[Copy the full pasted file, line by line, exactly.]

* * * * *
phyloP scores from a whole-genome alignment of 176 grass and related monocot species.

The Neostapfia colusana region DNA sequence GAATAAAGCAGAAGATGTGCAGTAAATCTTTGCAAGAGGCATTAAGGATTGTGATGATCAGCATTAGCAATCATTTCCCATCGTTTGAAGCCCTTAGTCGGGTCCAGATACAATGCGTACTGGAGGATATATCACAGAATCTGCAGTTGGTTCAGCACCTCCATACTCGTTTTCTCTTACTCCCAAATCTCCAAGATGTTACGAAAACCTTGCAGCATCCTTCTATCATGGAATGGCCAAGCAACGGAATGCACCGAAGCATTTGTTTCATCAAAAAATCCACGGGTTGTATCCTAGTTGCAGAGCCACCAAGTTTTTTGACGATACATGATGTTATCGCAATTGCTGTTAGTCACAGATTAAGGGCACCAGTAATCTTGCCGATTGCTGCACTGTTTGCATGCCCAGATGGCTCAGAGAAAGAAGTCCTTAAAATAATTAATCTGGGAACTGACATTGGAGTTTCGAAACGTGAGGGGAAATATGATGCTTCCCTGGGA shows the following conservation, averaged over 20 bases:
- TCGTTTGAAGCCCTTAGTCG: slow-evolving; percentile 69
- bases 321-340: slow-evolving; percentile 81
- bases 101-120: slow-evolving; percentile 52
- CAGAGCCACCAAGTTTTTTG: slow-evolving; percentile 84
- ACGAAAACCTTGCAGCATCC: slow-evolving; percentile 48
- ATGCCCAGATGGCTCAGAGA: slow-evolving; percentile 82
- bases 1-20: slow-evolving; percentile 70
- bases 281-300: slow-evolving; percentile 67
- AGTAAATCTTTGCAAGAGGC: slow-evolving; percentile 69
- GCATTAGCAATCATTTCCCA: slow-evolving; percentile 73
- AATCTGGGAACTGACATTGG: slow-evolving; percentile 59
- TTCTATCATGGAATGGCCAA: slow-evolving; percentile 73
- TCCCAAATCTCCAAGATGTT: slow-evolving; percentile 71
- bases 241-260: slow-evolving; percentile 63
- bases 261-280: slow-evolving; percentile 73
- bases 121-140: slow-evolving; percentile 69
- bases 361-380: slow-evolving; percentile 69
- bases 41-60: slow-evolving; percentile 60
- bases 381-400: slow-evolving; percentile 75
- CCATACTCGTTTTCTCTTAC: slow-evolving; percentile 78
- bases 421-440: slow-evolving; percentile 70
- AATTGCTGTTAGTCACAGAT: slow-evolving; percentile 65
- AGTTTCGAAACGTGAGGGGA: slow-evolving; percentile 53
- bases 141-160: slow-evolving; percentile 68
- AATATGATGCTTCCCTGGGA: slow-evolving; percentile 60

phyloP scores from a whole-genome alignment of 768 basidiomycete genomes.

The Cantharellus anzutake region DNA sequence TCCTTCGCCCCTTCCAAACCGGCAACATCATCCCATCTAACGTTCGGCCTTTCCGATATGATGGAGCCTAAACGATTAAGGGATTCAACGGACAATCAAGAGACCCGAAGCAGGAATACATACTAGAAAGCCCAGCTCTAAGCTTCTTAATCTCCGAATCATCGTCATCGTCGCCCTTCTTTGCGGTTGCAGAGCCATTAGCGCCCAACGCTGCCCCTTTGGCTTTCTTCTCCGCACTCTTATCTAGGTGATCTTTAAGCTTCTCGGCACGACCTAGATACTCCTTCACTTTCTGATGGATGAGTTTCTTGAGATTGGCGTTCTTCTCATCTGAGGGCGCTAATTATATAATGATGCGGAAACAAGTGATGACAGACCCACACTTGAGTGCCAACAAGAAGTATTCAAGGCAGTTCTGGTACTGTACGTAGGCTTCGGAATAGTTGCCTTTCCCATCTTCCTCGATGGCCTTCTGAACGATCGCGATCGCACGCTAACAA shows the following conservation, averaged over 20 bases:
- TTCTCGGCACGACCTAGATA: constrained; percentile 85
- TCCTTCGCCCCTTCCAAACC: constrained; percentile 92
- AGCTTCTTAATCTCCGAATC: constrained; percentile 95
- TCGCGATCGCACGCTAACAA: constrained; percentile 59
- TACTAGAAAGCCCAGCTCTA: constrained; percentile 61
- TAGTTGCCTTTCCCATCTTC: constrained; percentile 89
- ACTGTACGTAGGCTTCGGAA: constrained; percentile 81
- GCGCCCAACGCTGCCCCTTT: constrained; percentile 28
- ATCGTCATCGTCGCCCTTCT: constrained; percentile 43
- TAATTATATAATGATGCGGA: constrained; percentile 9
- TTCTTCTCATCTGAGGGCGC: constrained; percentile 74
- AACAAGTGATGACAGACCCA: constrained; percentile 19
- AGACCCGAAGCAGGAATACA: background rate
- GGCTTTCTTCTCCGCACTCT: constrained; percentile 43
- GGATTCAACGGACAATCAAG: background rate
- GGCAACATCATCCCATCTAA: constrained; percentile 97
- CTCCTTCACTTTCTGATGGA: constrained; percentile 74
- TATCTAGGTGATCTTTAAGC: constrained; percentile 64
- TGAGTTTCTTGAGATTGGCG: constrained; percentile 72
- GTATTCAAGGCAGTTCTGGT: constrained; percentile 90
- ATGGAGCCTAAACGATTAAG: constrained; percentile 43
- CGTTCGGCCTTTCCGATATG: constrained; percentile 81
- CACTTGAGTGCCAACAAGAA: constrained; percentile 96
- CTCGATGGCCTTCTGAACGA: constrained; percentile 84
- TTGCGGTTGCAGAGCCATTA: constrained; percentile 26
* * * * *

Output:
phyloP scores from a whole-genome alignment of 176 grass and related monocot species.

The Neostapfia colusana region DNA sequence GAATAAAGCAGAAGATGTGCAGTAAATCTTTGCAAGAGGCATTAAGGATTGTGATGATCAGCATTAGCAATCATTTCCCATCGTTTGAAGCCCTTAGTCGGGTCCAGATACAATGCGTACTGGAGGATATATCACAGAATCTGCAGTTGGTTCAGCACCTCCATACTCGTTTTCTCTTACTCCCAAATCTCCAAGATGTTACGAAAACCTTGCAGCATCCTTCTATCATGGAATGGCCAAGCAACGGAATGCACCGAAGCATTTGTTTCATCAAAAAATCCACGGGTTGTATCCTAGTTGCAGAGCCACCAAGTTTTTTGACGATACATGATGTTATCGCAATTGCTGTTAGTCACAGATTAAGGGCACCAGTAATCTTGCCGATTGCTGCACTGTTTGCATGCCCAGATGGCTCAGAGAAAGAAGTCCTTAAAATAATTAATCTGGGAACTGACATTGGAGTTTCGAAACGTGAGGGGAAATATGATGCTTCCCTGGGA shows the following conservation, averaged over 20 bases:
- TCGTTTGAAGCCCTTAGTCG: slow-evolving; percentile 69
- bases 321-340: slow-evolving; percentile 81
- bases 101-120: slow-evolving; percentile 52
- CAGAGCCACCAAGTTTTTTG: slow-evolving; percentile 84
- ACGAAAACCTTGCAGCATCC: slow-evolving; percentile 48
- ATGCCCAGATGGCTCAGAGA: slow-evolving; percentile 82
- bases 1-20: slow-evolving; percentile 70
- bases 281-300: slow-evolving; percentile 67
- AGTAAATCTTTGCAAGAGGC: slow-evolving; percentile 69
- GCATTAGCAATCATTTCCCA: slow-evolving; percentile 73
- AATCTGGGAACTGACATTGG: slow-evolving; percentile 59
- TTCTATCATGGAATGGCCAA: slow-evolving; percentile 73
- TCCCAAATCTCCAAGATGTT: slow-evolving; percentile 71
- bases 241-260: slow-evolving; percentile 63
- bases 261-280: slow-evolving; percentile 73
- bases 121-140: slow-evolving; percentile 69
- bases 361-380: slow-evolving; percentile 69
- bases 41-60: slow-evolving; percentile 60
- bases 381-400: slow-evolving; percentile 75
- CCATACTCGTTTTCTCTTAC: slow-evolving; percentile 78
- bases 421-440: slow-evolving; percentile 70
- AATTGCTGTTAGTCACAGAT: slow-evolving; percentile 65
- AGTTTCGAAACGTGAGGGGA: slow-evolving; percentile 53
- bases 141-160: slow-evolving; percentile 68
- AATATGATGCTTCCCTGGGA: slow-evolving; percentile 60

phyloP scores from a whole-genome alignment of 768 basidiomycete genomes.

The Cantharellus anzutake region DNA sequence TCCTTCGCCCCTTCCAAACCGGCAACATCATCCCATCTAACGTTCGGCCTTTCCGATATGATGGAGCCTAAACGATTAAGGGATTCAACGGACAATCAAGAGACCCGAAGCAGGAATACATACTAGAAAGCCCAGCTCTAAGCTTCTTAATCTCCGAATCATCGTCATCGTCGCCCTTCTTTGCGGTTGCAGAGCCATTAGCGCCCAACGCTGCCCCTTTGGCTTTCTTCTCCGCACTCTTATCTAGGTGATCTTTAAGCTTCTCGGCACGACCTAGATACTCCTTCACTTTCTGATGGATGAGTTTCTTGAGATTGGCGTTCTTCTCATCTGAGGGCGCTAATTATATAATGATGCGGAAACAAGTGATGACAGACCCACACTTGAGTGCCAACAAGAAGTATTCAAGGCAGTTCTGGTACTGTACGTAGGCTTCGGAATAGTTGCCTTTCCCATCTTCCTCGATGGCCTTCTGAACGATCGCGATCGCACGCTAACAA shows the following conservation, averaged over 20 bases:
- TTCTCGGCACGACCTAGATA: constrained; percentile 85
- TCCTTCGCCCCTTCCAAACC: constrained; percentile 92
- AGCTTCTTAATCTCCGAATC: constrained; percentile 95
- TCGCGATCGCACGCTAACAA: constrained; percentile 59
- TACTAGAAAGCCCAGCTCTA: constrained; percentile 61
- TAGTTGCCTTTCCCATCTTC: constrained; percentile 89
- ACTGTACGTAGGCTTCGGAA: constrained; percentile 81
- GCGCCCAACGCTGCCCCTTT: constrained; percentile 28
- ATCGTCATCGTCGCCCTTCT: constrained; percentile 43
- TAATTATATAATGATGCGGA: constrained; percentile 9
- TTCTTCTCATCTGAGGGCGC: constrained; percentile 74
- AACAAGTGATGACAGACCCA: constrained; percentile 19
- AGACCCGAAGCAGGAATACA: background rate
- GGCTTTCTTCTCCGCACTCT: constrained; percentile 43
- GGATTCAACGGACAATCAAG: background rate
- GGCAACATCATCCCATCTAA: constrained; percentile 97
- CTCCTTCACTTTCTGATGGA: constrained; percentile 74
- TATCTAGGTGATCTTTAAGC: constrained; percentile 64
- TGAGTTTCTTGAGATTGGCG: constrained; percentile 72
- GTATTCAAGGCAGTTCTGGT: constrained; percentile 90
- ATGGAGCCTAAACGATTAAG: constrained; percentile 43
- CGTTCGGCCTTTCCGATATG: constrained; percentile 81
- CACTTGAGTGCCAACAAGAA: constrained; percentile 96
- CTCGATGGCCTTCTGAACGA: constrained; percentile 84
- TTGCGGTTGCAGAGCCATTA: constrained; percentile 26